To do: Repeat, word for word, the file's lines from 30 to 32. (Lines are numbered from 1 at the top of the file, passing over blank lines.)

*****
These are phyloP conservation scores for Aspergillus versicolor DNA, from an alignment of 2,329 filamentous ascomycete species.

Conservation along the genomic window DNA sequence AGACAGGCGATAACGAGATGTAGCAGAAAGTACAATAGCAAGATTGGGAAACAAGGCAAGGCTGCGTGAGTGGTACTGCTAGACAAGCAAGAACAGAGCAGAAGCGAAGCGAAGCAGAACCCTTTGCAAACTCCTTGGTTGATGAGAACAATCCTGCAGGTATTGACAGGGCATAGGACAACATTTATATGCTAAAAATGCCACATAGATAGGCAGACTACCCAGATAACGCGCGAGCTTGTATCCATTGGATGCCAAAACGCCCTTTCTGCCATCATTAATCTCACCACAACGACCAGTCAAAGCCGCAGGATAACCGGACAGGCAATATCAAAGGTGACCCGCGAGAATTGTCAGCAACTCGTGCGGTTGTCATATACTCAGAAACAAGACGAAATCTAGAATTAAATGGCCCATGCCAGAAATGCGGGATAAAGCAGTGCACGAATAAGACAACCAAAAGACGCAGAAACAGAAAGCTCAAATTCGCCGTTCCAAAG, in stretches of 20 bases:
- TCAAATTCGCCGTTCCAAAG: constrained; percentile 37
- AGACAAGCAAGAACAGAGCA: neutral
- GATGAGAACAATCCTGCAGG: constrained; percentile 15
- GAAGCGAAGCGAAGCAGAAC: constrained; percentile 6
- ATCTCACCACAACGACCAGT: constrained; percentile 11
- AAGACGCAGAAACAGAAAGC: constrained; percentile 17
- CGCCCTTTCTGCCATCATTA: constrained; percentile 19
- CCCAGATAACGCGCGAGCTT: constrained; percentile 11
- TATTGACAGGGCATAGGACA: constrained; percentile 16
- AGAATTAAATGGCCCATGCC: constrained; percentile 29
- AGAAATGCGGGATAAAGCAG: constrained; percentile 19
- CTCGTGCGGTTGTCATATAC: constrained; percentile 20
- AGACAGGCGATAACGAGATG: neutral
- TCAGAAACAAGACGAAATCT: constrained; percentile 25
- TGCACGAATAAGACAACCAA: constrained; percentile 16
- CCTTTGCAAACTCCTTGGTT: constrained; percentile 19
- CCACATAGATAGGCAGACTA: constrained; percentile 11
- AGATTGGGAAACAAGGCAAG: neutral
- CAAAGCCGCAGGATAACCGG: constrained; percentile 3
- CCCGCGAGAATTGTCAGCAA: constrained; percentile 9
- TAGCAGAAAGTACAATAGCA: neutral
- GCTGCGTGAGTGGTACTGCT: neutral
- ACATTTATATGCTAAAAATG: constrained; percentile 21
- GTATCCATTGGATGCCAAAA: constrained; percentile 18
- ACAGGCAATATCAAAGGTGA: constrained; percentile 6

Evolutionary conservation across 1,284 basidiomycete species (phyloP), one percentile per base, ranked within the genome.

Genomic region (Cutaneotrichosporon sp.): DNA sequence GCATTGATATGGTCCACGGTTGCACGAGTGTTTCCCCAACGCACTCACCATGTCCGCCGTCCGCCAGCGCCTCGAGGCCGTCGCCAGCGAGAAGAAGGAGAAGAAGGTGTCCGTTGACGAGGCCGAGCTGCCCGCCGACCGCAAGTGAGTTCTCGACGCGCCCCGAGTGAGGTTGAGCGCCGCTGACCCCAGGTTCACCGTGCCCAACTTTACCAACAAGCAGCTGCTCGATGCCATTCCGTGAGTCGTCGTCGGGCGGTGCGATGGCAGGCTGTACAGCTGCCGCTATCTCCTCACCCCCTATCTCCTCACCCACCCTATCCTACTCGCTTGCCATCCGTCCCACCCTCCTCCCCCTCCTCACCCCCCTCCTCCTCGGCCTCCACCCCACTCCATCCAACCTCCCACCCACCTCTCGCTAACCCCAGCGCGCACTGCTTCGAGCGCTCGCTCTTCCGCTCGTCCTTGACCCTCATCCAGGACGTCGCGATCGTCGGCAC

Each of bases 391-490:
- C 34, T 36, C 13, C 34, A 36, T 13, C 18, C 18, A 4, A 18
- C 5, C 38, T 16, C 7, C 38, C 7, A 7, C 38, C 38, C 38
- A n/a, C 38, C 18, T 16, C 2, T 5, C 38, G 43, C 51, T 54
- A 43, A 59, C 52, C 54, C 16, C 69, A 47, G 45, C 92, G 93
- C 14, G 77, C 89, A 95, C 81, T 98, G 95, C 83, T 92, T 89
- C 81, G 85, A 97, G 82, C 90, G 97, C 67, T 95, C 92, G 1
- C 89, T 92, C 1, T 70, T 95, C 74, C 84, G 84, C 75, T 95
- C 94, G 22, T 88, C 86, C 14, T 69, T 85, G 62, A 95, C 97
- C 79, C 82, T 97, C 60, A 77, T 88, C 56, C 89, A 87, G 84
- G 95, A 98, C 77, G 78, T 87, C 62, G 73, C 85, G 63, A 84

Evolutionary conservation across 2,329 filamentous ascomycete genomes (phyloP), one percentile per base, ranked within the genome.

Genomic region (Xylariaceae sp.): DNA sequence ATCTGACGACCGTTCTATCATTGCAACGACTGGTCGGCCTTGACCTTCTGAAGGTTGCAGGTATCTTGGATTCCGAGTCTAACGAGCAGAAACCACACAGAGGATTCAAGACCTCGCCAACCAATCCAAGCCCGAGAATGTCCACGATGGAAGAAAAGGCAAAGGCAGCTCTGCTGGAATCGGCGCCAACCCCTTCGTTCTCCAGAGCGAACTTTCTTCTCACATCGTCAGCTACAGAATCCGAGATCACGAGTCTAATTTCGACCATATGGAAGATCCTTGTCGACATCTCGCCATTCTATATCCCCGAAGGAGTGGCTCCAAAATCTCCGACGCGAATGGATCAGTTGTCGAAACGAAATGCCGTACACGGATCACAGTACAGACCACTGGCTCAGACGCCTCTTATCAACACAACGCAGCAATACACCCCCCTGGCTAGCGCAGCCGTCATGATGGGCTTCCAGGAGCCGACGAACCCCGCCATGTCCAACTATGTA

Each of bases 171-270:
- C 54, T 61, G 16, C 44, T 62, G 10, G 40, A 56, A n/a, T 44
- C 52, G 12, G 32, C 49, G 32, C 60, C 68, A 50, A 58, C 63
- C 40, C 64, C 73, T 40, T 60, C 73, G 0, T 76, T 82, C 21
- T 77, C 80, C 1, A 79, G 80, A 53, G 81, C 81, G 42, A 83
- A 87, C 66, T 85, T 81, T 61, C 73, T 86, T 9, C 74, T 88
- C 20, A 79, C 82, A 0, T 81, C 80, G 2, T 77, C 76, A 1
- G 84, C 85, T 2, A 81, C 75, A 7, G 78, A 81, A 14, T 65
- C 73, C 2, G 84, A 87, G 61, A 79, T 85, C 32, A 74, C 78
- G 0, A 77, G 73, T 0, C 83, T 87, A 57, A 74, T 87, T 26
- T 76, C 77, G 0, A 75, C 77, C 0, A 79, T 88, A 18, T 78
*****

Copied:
Each of bases 391-490:
- C 34, T 36, C 13, C 34, A 36, T 13, C 18, C 18, A 4, A 18
- C 5, C 38, T 16, C 7, C 38, C 7, A 7, C 38, C 38, C 38